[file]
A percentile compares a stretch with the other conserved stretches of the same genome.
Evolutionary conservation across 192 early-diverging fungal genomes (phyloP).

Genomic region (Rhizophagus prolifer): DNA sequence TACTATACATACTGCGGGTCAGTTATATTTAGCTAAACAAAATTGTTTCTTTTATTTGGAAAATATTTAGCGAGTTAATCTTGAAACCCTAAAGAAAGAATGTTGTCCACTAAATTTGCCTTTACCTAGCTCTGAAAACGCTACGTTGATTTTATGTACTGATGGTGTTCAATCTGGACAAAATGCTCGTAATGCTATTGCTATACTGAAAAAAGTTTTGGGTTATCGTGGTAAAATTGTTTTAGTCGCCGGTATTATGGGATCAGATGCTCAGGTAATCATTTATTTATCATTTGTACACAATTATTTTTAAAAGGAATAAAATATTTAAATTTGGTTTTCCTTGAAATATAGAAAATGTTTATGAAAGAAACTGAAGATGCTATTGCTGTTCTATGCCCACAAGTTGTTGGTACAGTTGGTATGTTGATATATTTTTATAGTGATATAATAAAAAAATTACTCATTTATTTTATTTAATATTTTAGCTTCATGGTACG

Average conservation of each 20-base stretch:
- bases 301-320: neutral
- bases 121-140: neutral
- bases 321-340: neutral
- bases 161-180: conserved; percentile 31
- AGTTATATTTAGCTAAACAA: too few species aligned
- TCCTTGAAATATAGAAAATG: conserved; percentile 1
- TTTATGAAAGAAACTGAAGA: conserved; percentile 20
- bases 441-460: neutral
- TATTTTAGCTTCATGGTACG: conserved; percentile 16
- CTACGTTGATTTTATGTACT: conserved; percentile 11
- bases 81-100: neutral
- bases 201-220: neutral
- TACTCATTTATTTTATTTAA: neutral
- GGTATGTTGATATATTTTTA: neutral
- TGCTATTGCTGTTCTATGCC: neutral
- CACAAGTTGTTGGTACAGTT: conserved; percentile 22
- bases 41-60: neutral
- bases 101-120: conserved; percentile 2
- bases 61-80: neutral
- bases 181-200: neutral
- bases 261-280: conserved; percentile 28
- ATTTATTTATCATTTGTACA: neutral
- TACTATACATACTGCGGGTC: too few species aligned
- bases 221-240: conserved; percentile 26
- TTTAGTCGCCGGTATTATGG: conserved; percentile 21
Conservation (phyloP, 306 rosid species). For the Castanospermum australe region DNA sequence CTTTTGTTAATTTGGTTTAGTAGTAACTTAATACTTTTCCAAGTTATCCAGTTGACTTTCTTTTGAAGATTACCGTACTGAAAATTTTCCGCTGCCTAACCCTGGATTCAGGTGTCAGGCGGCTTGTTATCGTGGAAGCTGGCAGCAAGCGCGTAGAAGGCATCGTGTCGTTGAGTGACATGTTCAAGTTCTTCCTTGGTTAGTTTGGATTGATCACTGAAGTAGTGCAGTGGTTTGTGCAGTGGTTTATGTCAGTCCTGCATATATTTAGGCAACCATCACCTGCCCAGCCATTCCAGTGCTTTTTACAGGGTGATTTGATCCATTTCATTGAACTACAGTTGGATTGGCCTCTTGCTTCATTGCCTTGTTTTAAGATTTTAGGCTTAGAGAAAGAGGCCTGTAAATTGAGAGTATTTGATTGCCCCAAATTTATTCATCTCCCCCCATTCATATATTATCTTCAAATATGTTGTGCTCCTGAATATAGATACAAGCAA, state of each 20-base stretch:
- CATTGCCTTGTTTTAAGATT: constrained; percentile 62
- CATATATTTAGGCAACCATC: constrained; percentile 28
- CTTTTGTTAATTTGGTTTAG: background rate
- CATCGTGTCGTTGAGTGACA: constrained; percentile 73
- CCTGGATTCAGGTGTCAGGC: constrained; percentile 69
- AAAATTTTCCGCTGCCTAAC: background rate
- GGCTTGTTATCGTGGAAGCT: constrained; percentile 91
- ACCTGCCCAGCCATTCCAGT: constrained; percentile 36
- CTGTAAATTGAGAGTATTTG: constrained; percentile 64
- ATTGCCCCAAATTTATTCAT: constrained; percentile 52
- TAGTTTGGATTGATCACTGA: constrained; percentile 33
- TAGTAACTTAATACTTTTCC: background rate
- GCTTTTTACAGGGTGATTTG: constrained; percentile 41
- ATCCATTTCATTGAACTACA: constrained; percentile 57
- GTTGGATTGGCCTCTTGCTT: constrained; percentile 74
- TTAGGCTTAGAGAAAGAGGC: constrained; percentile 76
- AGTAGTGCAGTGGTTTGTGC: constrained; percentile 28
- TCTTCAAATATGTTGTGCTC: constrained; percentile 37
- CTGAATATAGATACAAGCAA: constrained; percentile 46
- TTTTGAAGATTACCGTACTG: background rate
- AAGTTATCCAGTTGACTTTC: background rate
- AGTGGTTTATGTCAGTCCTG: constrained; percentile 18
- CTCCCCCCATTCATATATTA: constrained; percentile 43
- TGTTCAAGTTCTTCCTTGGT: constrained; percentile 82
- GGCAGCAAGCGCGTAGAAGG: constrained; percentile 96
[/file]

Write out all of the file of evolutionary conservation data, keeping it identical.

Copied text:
A percentile compares a stretch with the other conserved stretches of the same genome.
Evolutionary conservation across 192 early-diverging fungal genomes (phyloP).

Genomic region (Rhizophagus prolifer): DNA sequence TACTATACATACTGCGGGTCAGTTATATTTAGCTAAACAAAATTGTTTCTTTTATTTGGAAAATATTTAGCGAGTTAATCTTGAAACCCTAAAGAAAGAATGTTGTCCACTAAATTTGCCTTTACCTAGCTCTGAAAACGCTACGTTGATTTTATGTACTGATGGTGTTCAATCTGGACAAAATGCTCGTAATGCTATTGCTATACTGAAAAAAGTTTTGGGTTATCGTGGTAAAATTGTTTTAGTCGCCGGTATTATGGGATCAGATGCTCAGGTAATCATTTATTTATCATTTGTACACAATTATTTTTAAAAGGAATAAAATATTTAAATTTGGTTTTCCTTGAAATATAGAAAATGTTTATGAAAGAAACTGAAGATGCTATTGCTGTTCTATGCCCACAAGTTGTTGGTACAGTTGGTATGTTGATATATTTTTATAGTGATATAATAAAAAAATTACTCATTTATTTTATTTAATATTTTAGCTTCATGGTACG

Average conservation of each 20-base stretch:
- bases 301-320: neutral
- bases 121-140: neutral
- bases 321-340: neutral
- bases 161-180: conserved; percentile 31
- AGTTATATTTAGCTAAACAA: too few species aligned
- TCCTTGAAATATAGAAAATG: conserved; percentile 1
- TTTATGAAAGAAACTGAAGA: conserved; percentile 20
- bases 441-460: neutral
- TATTTTAGCTTCATGGTACG: conserved; percentile 16
- CTACGTTGATTTTATGTACT: conserved; percentile 11
- bases 81-100: neutral
- bases 201-220: neutral
- TACTCATTTATTTTATTTAA: neutral
- GGTATGTTGATATATTTTTA: neutral
- TGCTATTGCTGTTCTATGCC: neutral
- CACAAGTTGTTGGTACAGTT: conserved; percentile 22
- bases 41-60: neutral
- bases 101-120: conserved; percentile 2
- bases 61-80: neutral
- bases 181-200: neutral
- bases 261-280: conserved; percentile 28
- ATTTATTTATCATTTGTACA: neutral
- TACTATACATACTGCGGGTC: too few species aligned
- bases 221-240: conserved; percentile 26
- TTTAGTCGCCGGTATTATGG: conserved; percentile 21
Conservation (phyloP, 306 rosid species). For the Castanospermum australe region DNA sequence CTTTTGTTAATTTGGTTTAGTAGTAACTTAATACTTTTCCAAGTTATCCAGTTGACTTTCTTTTGAAGATTACCGTACTGAAAATTTTCCGCTGCCTAACCCTGGATTCAGGTGTCAGGCGGCTTGTTATCGTGGAAGCTGGCAGCAAGCGCGTAGAAGGCATCGTGTCGTTGAGTGACATGTTCAAGTTCTTCCTTGGTTAGTTTGGATTGATCACTGAAGTAGTGCAGTGGTTTGTGCAGTGGTTTATGTCAGTCCTGCATATATTTAGGCAACCATCACCTGCCCAGCCATTCCAGTGCTTTTTACAGGGTGATTTGATCCATTTCATTGAACTACAGTTGGATTGGCCTCTTGCTTCATTGCCTTGTTTTAAGATTTTAGGCTTAGAGAAAGAGGCCTGTAAATTGAGAGTATTTGATTGCCCCAAATTTATTCATCTCCCCCCATTCATATATTATCTTCAAATATGTTGTGCTCCTGAATATAGATACAAGCAA, state of each 20-base stretch:
- CATTGCCTTGTTTTAAGATT: constrained; percentile 62
- CATATATTTAGGCAACCATC: constrained; percentile 28
- CTTTTGTTAATTTGGTTTAG: background rate
- CATCGTGTCGTTGAGTGACA: constrained; percentile 73
- CCTGGATTCAGGTGTCAGGC: constrained; percentile 69
- AAAATTTTCCGCTGCCTAAC: background rate
- GGCTTGTTATCGTGGAAGCT: constrained; percentile 91
- ACCTGCCCAGCCATTCCAGT: constrained; percentile 36
- CTGTAAATTGAGAGTATTTG: constrained; percentile 64
- ATTGCCCCAAATTTATTCAT: constrained; percentile 52
- TAGTTTGGATTGATCACTGA: constrained; percentile 33
- TAGTAACTTAATACTTTTCC: background rate
- GCTTTTTACAGGGTGATTTG: constrained; percentile 41
- ATCCATTTCATTGAACTACA: constrained; percentile 57
- GTTGGATTGGCCTCTTGCTT: constrained; percentile 74
- TTAGGCTTAGAGAAAGAGGC: constrained; percentile 76
- AGTAGTGCAGTGGTTTGTGC: constrained; percentile 28
- TCTTCAAATATGTTGTGCTC: constrained; percentile 37
- CTGAATATAGATACAAGCAA: constrained; percentile 46
- TTTTGAAGATTACCGTACTG: background rate
- AAGTTATCCAGTTGACTTTC: background rate
- AGTGGTTTATGTCAGTCCTG: constrained; percentile 18
- CTCCCCCCATTCATATATTA: constrained; percentile 43
- TGTTCAAGTTCTTCCTTGGT: constrained; percentile 82
- GGCAGCAAGCGCGTAGAAGG: constrained; percentile 96